A Product Owner is often brought in to partner with product management as part of the “product owner team” or “product discovery team“. This arrangement usually involves the Product Owner meeting regularly to ensure day-to-day execution of the product manager’s vision, while the product manager meets with customers, develops pricing, champions the product, and manages the other products in the product manager’s portfolio. Conversely, the Product Owner may not have the luxury of all the customer visits, market research and competitive research the Product Manager used to develop the business plan and the product vision.
Focus is Required for New Product Development
The Product Owner is encouraged to be in the scrum room during a majority of his time, to help with all the day-to-day decisions that go into building the right product. In this arrangement, this means that the person with the deepest direct knowledge of the market and the problems the product is intended to solve…isn’t. When called upon to explain rationale and help with interaction design, or any of the other elements about which the product owner is asked to participate, the product owner must rely upon limited customer interaction and second-hand understanding obtained through others. This leads to weaker positions in discussions with developers, and may have unintended consequences that manifest in the design of the app. These consequences may not be related to something the product owner says–in fact, it may be because of something the product owner doesn’t say.
My proposal shifts over time, potentially offending both Agile purists and Product Management purists:
- The product manager builds out market justification and designs the solution (with the lead designer) before starting construction.
- The product manager allocates a majority of time during construction to development team support.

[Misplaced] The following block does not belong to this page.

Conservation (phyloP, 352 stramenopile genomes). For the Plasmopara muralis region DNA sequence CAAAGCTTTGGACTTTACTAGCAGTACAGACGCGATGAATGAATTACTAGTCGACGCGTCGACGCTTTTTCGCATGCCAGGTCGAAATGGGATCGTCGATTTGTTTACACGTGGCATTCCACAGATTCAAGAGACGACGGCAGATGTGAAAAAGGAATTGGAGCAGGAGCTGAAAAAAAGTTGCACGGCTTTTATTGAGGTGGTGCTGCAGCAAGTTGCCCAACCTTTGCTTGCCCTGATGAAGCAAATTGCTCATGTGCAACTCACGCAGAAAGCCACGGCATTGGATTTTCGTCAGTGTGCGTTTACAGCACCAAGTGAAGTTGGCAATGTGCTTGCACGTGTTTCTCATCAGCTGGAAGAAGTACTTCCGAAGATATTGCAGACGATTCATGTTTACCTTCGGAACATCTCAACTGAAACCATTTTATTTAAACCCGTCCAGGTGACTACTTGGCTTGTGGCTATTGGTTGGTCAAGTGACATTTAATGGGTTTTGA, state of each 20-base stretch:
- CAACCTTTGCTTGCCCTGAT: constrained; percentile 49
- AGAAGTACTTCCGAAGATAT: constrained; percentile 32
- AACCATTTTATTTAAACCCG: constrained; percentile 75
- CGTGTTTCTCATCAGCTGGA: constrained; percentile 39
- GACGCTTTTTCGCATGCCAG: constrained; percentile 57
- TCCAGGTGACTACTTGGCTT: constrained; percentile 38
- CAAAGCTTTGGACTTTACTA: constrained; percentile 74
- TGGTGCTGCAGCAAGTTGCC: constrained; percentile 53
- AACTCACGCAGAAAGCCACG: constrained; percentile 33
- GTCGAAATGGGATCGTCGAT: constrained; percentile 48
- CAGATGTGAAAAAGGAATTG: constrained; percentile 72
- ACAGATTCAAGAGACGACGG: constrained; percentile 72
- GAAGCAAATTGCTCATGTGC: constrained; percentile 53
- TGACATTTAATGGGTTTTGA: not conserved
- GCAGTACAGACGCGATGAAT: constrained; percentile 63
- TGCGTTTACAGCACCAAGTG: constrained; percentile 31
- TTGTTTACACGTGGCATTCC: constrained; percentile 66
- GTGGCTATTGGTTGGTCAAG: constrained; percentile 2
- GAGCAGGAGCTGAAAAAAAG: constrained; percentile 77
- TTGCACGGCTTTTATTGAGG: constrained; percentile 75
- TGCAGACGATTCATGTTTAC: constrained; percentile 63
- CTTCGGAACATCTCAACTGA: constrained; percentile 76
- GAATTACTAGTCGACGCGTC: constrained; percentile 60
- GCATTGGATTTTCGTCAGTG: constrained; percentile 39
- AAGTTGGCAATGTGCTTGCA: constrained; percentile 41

- During buildout, the product manager strategically allocates mid-sprint time to customer visits and product reviews. This time after working through the current sprint user stories and before the race to capture points at the end, is often a quiet time for the product owner. Note in a two week sprint, this may be roughly 4-5 days of a 10 day sprint.
- Once released, the product manager shifts to spending a higher percentage of time in the market.
This sequence illustrates why this requires allocation of the product manager to the new product exclusively during its initial development — there isn’t leftover time in this model to work on other products. When exclusivity is not an option, the product manager works with the product owner to ensure the solution addresses the market problems. As I’ve mentioned, this separation is risky.
Over time, the product manager spends more time in the market. Why? With the initial framework in place, there’s a known entity to build upon. The design team can handle iterative feature design with less input from product management. And most importantly, the product manager needs to know where the market is going, what problems need to be solved next, what problems the product solves well, and what new product opportunities are being revealed. Those needs cannot be filled if the product manager is in the scrum room.
What are the other options?
One way to counter the risk is to bring the product manager in when anything important comes up, however, it’s very difficult to determine which instance of the “butterfly effect” may require the presence of the product manager. Often the product manager is unavailable, and delaying an answer to arrange a conversation may interfere with the team’s velocity.
Another option is to have the product owner conduct the competitive research and customer interviews to ensure they are market experts as well. But then, isn’t that blurring the lines and having the product owner serve as product manager? And if they’re showing prototypes of the product to customers throughout the construction process, are they as available as the development team needs them to be? Perhaps teaming with a product marketing manager can offload some of the outbound marketing and sales responsibilities, but there will still need to be someone with product and market knowledge guiding the sales of the product and its positioning in the market. And the product owner in this case will be doing a lot of the inbound marketing that is the core of product management.
Are there other approaches? Can these challenges be resolved by having another member of the design team–the user experience specialist–available to the team as well?